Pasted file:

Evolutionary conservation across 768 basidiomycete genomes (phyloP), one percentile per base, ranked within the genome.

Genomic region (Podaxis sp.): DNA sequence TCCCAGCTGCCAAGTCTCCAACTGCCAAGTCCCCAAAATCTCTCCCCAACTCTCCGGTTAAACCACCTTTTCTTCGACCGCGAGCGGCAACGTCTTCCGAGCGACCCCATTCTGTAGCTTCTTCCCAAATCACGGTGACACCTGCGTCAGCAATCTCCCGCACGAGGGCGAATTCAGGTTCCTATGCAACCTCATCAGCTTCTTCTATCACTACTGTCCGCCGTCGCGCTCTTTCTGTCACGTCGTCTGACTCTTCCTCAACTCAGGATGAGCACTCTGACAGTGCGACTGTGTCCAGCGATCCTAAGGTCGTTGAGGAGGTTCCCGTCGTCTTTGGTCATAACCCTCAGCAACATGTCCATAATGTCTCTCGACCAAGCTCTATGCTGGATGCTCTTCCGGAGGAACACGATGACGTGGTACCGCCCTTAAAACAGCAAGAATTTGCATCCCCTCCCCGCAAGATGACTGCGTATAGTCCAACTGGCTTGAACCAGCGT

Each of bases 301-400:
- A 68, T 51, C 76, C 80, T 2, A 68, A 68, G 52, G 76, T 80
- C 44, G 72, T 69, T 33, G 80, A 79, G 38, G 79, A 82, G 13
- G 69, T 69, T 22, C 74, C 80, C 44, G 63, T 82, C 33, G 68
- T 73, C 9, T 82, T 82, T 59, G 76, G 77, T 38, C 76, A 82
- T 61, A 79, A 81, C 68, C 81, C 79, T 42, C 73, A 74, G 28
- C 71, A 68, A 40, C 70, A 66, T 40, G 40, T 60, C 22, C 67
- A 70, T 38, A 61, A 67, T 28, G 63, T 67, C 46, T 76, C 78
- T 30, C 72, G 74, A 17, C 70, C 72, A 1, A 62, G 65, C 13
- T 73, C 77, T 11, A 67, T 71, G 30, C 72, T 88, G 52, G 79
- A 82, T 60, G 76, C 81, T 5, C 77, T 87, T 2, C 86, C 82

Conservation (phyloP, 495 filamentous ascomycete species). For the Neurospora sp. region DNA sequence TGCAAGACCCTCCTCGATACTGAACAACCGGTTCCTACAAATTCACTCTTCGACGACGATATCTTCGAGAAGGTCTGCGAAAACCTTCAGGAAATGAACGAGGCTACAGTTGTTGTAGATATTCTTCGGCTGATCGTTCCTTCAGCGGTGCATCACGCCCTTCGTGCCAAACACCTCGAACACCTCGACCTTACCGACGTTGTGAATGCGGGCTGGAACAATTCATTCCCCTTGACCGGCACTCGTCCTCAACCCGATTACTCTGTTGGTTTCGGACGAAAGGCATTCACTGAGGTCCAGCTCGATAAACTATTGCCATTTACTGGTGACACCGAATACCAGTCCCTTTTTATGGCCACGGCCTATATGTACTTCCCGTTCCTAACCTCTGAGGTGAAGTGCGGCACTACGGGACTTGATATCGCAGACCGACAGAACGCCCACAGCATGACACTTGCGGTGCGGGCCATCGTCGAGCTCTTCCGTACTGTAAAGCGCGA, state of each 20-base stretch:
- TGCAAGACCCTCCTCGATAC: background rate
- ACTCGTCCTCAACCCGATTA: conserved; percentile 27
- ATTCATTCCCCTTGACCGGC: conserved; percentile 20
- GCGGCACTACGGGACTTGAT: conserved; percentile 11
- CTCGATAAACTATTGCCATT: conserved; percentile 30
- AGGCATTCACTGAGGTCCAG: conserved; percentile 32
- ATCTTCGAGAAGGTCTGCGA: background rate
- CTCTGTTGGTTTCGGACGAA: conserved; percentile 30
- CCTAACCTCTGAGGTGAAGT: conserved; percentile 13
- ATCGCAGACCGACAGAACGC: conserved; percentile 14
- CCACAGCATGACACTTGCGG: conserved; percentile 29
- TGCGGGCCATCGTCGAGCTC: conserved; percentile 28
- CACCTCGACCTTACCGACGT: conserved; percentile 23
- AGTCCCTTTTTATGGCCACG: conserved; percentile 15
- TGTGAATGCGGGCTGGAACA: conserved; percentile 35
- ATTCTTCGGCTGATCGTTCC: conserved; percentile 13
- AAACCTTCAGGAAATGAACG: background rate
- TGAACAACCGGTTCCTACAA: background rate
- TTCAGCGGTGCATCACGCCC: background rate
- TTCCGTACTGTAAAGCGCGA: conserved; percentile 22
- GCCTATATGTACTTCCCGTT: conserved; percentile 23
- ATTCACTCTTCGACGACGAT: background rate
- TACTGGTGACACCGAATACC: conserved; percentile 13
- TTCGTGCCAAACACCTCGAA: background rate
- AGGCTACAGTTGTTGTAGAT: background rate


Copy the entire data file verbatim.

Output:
Evolutionary conservation across 768 basidiomycete genomes (phyloP), one percentile per base, ranked within the genome.

Genomic region (Podaxis sp.): DNA sequence TCCCAGCTGCCAAGTCTCCAACTGCCAAGTCCCCAAAATCTCTCCCCAACTCTCCGGTTAAACCACCTTTTCTTCGACCGCGAGCGGCAACGTCTTCCGAGCGACCCCATTCTGTAGCTTCTTCCCAAATCACGGTGACACCTGCGTCAGCAATCTCCCGCACGAGGGCGAATTCAGGTTCCTATGCAACCTCATCAGCTTCTTCTATCACTACTGTCCGCCGTCGCGCTCTTTCTGTCACGTCGTCTGACTCTTCCTCAACTCAGGATGAGCACTCTGACAGTGCGACTGTGTCCAGCGATCCTAAGGTCGTTGAGGAGGTTCCCGTCGTCTTTGGTCATAACCCTCAGCAACATGTCCATAATGTCTCTCGACCAAGCTCTATGCTGGATGCTCTTCCGGAGGAACACGATGACGTGGTACCGCCCTTAAAACAGCAAGAATTTGCATCCCCTCCCCGCAAGATGACTGCGTATAGTCCAACTGGCTTGAACCAGCGT

Each of bases 301-400:
- A 68, T 51, C 76, C 80, T 2, A 68, A 68, G 52, G 76, T 80
- C 44, G 72, T 69, T 33, G 80, A 79, G 38, G 79, A 82, G 13
- G 69, T 69, T 22, C 74, C 80, C 44, G 63, T 82, C 33, G 68
- T 73, C 9, T 82, T 82, T 59, G 76, G 77, T 38, C 76, A 82
- T 61, A 79, A 81, C 68, C 81, C 79, T 42, C 73, A 74, G 28
- C 71, A 68, A 40, C 70, A 66, T 40, G 40, T 60, C 22, C 67
- A 70, T 38, A 61, A 67, T 28, G 63, T 67, C 46, T 76, C 78
- T 30, C 72, G 74, A 17, C 70, C 72, A 1, A 62, G 65, C 13
- T 73, C 77, T 11, A 67, T 71, G 30, C 72, T 88, G 52, G 79
- A 82, T 60, G 76, C 81, T 5, C 77, T 87, T 2, C 86, C 82

Conservation (phyloP, 495 filamentous ascomycete species). For the Neurospora sp. region DNA sequence TGCAAGACCCTCCTCGATACTGAACAACCGGTTCCTACAAATTCACTCTTCGACGACGATATCTTCGAGAAGGTCTGCGAAAACCTTCAGGAAATGAACGAGGCTACAGTTGTTGTAGATATTCTTCGGCTGATCGTTCCTTCAGCGGTGCATCACGCCCTTCGTGCCAAACACCTCGAACACCTCGACCTTACCGACGTTGTGAATGCGGGCTGGAACAATTCATTCCCCTTGACCGGCACTCGTCCTCAACCCGATTACTCTGTTGGTTTCGGACGAAAGGCATTCACTGAGGTCCAGCTCGATAAACTATTGCCATTTACTGGTGACACCGAATACCAGTCCCTTTTTATGGCCACGGCCTATATGTACTTCCCGTTCCTAACCTCTGAGGTGAAGTGCGGCACTACGGGACTTGATATCGCAGACCGACAGAACGCCCACAGCATGACACTTGCGGTGCGGGCCATCGTCGAGCTCTTCCGTACTGTAAAGCGCGA, state of each 20-base stretch:
- TGCAAGACCCTCCTCGATAC: background rate
- ACTCGTCCTCAACCCGATTA: conserved; percentile 27
- ATTCATTCCCCTTGACCGGC: conserved; percentile 20
- GCGGCACTACGGGACTTGAT: conserved; percentile 11
- CTCGATAAACTATTGCCATT: conserved; percentile 30
- AGGCATTCACTGAGGTCCAG: conserved; percentile 32
- ATCTTCGAGAAGGTCTGCGA: background rate
- CTCTGTTGGTTTCGGACGAA: conserved; percentile 30
- CCTAACCTCTGAGGTGAAGT: conserved; percentile 13
- ATCGCAGACCGACAGAACGC: conserved; percentile 14
- CCACAGCATGACACTTGCGG: conserved; percentile 29
- TGCGGGCCATCGTCGAGCTC: conserved; percentile 28
- CACCTCGACCTTACCGACGT: conserved; percentile 23
- AGTCCCTTTTTATGGCCACG: conserved; percentile 15
- TGTGAATGCGGGCTGGAACA: conserved; percentile 35
- ATTCTTCGGCTGATCGTTCC: conserved; percentile 13
- AAACCTTCAGGAAATGAACG: background rate
- TGAACAACCGGTTCCTACAA: background rate
- TTCAGCGGTGCATCACGCCC: background rate
- TTCCGTACTGTAAAGCGCGA: conserved; percentile 22
- GCCTATATGTACTTCCCGTT: conserved; percentile 23
- ATTCACTCTTCGACGACGAT: background rate
- TACTGGTGACACCGAATACC: conserved; percentile 13
- TTCGTGCCAAACACCTCGAA: background rate
- AGGCTACAGTTGTTGTAGAT: background rate